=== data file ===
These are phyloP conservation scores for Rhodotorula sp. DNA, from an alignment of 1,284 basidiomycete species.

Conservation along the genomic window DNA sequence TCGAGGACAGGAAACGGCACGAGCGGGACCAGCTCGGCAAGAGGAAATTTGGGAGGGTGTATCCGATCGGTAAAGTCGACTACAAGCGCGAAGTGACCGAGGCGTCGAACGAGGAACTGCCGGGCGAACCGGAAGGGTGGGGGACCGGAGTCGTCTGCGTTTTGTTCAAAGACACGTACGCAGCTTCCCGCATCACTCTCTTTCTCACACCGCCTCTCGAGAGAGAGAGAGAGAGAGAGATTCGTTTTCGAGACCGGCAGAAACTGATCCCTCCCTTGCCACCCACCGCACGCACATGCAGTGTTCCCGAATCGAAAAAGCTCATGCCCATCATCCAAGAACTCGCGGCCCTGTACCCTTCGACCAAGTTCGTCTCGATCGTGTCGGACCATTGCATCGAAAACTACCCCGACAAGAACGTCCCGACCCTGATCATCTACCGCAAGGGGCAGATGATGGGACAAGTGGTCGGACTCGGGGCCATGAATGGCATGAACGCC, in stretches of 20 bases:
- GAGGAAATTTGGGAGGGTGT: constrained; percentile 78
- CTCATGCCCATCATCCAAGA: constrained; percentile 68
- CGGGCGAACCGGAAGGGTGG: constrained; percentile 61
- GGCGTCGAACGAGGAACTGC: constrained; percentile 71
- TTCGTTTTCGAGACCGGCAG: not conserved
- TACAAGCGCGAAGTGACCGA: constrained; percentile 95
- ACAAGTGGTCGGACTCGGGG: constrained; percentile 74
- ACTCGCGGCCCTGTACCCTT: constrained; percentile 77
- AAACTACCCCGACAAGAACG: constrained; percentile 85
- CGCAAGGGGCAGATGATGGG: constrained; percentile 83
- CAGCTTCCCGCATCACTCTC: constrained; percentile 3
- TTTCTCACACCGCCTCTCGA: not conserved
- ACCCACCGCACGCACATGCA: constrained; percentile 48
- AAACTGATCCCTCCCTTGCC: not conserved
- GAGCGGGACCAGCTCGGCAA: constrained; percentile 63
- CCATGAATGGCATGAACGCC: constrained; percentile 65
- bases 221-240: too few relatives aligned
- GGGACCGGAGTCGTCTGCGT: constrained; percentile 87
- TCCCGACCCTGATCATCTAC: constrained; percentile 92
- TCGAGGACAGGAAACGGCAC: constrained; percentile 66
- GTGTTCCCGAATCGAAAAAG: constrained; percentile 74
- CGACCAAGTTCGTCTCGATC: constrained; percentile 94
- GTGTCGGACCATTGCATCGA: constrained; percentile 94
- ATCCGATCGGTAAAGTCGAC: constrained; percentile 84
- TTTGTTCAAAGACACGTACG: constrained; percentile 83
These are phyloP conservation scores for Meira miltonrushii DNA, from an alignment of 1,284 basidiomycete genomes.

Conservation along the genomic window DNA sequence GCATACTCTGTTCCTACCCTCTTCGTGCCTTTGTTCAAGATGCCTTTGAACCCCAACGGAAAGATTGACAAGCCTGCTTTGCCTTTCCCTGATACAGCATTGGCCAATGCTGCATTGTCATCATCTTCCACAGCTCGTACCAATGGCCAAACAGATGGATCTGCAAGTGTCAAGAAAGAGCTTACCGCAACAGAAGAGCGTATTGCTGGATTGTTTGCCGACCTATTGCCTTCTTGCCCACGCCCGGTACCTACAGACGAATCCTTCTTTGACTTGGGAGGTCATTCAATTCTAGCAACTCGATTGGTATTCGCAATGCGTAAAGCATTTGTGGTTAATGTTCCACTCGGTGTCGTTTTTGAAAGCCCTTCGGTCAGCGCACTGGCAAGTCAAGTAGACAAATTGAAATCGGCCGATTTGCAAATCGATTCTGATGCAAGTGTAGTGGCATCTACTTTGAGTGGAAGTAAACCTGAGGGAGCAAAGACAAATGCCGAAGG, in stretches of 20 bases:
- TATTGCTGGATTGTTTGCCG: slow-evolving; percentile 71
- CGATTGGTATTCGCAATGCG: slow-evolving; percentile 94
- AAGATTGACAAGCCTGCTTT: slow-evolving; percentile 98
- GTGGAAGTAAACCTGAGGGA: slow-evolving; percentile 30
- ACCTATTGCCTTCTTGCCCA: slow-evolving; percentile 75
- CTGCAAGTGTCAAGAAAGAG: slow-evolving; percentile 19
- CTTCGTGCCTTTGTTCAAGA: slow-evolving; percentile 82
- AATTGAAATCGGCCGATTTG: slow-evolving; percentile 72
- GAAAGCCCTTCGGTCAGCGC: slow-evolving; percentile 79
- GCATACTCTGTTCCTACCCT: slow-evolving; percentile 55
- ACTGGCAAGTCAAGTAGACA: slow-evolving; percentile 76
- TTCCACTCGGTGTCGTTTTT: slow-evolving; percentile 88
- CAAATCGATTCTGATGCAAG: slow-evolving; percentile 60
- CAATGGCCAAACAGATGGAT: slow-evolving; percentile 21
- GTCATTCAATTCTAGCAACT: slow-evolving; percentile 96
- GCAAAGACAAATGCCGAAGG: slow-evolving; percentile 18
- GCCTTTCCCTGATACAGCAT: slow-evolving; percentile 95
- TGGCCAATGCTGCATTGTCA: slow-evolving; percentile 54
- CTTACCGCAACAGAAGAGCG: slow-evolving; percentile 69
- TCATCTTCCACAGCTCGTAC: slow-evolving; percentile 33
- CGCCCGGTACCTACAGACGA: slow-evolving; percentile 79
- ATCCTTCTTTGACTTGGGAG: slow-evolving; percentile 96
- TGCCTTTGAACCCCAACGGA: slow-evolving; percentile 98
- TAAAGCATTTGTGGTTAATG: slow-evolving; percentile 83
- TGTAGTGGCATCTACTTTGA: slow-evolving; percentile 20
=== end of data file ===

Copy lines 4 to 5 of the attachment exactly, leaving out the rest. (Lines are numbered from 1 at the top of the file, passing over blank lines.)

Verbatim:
- CTCATGCCCATCATCCAAGA: constrained; percentile 68
- CGGGCGAACCGGAAGGGTGG: constrained; percentile 61